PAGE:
During a recent trip to India, I was able to see at first hand the level of investment that the country is making in its infrastructure, and it is positively breathtaking. In Delhi, for example, countless massive motorway flyovers, partly constructed, tower over your head. But when you take into consideration India’s meteoric economic growth (an average of 8.6 per cent over the last three years), making it Asia’s third largest economy, the scale of the investment makes sense. However, even with the current level of investment, roads, rail and utility infrastructure are being stretched close to breaking point.
India’s electricity generation sector is under enormous and growing pressure. As industry expands and incomes rise, the demand for electricity continues to grow apace. According to the Central Electricity Authority, demand for electricity exceeded supply by 7.3 per cent in 2005. Furthermore, India government’s planning commission projects that the country will need to increase generating capacity to 78 GW by 2032 from 127 GW to maintain the same level of economic growth. Thus, as India’s demand for power becomes ever greatert, finding ways of producing more and more reliable power has never been more important.
Things are not all doom and gloom, however. India’s power sector, which was an early pioneer of reform a decade ago, has learned through trial and error (the Dabhol power plant/Enron disaster, for example), and is showing signs of real progress. Signs that the sector is moving in the right direction include the introduction of independent regulation, the separation of power generation, transmission and distribution into different businesses, and the introduction of competitive bidding for projects, together with greater transparency to woo private company investment.
Another important development taking place is the recent announcement by the country’s utility major, Reliance Energy, confirming it will spend more than $14.9 billion over the next five years, adding 15 000 MW of much-needed extra capacity. According to Anil Ambani, the company chairman, Reliance Energy’s focus will be on “large-scale generation projects using coal, gas, hydro and other renewable fuels”.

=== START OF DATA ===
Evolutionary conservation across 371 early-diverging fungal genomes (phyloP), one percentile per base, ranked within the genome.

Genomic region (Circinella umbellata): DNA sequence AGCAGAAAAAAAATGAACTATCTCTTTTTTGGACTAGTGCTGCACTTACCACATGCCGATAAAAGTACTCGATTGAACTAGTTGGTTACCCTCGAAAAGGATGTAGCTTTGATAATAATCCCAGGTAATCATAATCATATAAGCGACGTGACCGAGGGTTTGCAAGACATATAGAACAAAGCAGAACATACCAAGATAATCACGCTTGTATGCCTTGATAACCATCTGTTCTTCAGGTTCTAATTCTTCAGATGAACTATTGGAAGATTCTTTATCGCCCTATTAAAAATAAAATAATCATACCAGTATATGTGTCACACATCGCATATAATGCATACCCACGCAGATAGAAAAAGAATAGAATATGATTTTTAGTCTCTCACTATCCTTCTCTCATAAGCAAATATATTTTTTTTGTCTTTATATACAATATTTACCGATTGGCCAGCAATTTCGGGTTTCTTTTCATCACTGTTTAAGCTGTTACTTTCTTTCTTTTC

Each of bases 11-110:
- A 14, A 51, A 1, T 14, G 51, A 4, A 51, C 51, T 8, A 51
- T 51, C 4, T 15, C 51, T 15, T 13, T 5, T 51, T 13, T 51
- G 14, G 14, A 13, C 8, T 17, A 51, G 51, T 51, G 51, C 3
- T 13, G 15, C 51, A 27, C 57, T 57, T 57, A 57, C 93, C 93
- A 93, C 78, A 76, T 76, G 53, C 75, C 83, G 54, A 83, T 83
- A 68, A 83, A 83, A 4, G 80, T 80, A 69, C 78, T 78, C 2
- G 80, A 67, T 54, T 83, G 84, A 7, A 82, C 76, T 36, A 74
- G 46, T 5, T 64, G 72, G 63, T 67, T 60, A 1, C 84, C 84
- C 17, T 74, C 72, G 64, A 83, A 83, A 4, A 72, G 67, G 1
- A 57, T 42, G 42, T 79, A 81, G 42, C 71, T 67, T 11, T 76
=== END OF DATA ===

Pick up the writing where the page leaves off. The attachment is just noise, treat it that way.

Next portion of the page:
On the renewables side, in a recent report by the international wind consultancy, BTM Consult ApS, India over took Spain last year to become the third largest wind market in the world. Assuming that the Indian economy as a whole continues its impressive growth, the wind industry is expected to continue its rapid development, and by 2011, is expected to have installed an additional 11 800 MW, for a cumulative capacity of over 18 000 MW.
India is also now looking to nuclear energy to help it meet its growing generation shortfall. In a recent press conference, S.K. Malhotra, head of public awareness division of the Department of Atomic Energy, said that, “India will generate 200 GW of nuclear energy by the middle of the century and most of it would be by fast breeder reactors”.
Clearly India’s electrcity market is one of the most dynamic in the world, and offers enormous opportunities for both domestic and foreign private investment. Furthermore, growing concern about whether India’s manufacturing capacity for power plant equipment is sufficient to meet demand also means that opportunities abound for OEMs from around the world.
This is why Power Engineering International is extremely pleased and delighted to be the flagship media sponsor for next year’s POWER-GEN India & Central Asia, which takes place 3-5 April 2008 at the Pragati Maidan in New Delhi. Both the conference and the exhibition are hotting up to be the best ever.
Finally, I’d like to welcome you to the redesigned Power Engineering International. Some of you may remember that in my first ever editorial for the magazine I mentioned an internal layout redesign was on the cards, well here it is. The aim was to achieve a cutting edge, professional and clean appearance that did not detract from its traditional authoritative look and feel. I hope we have achieved this but, as always, constructive criticism is most welcome.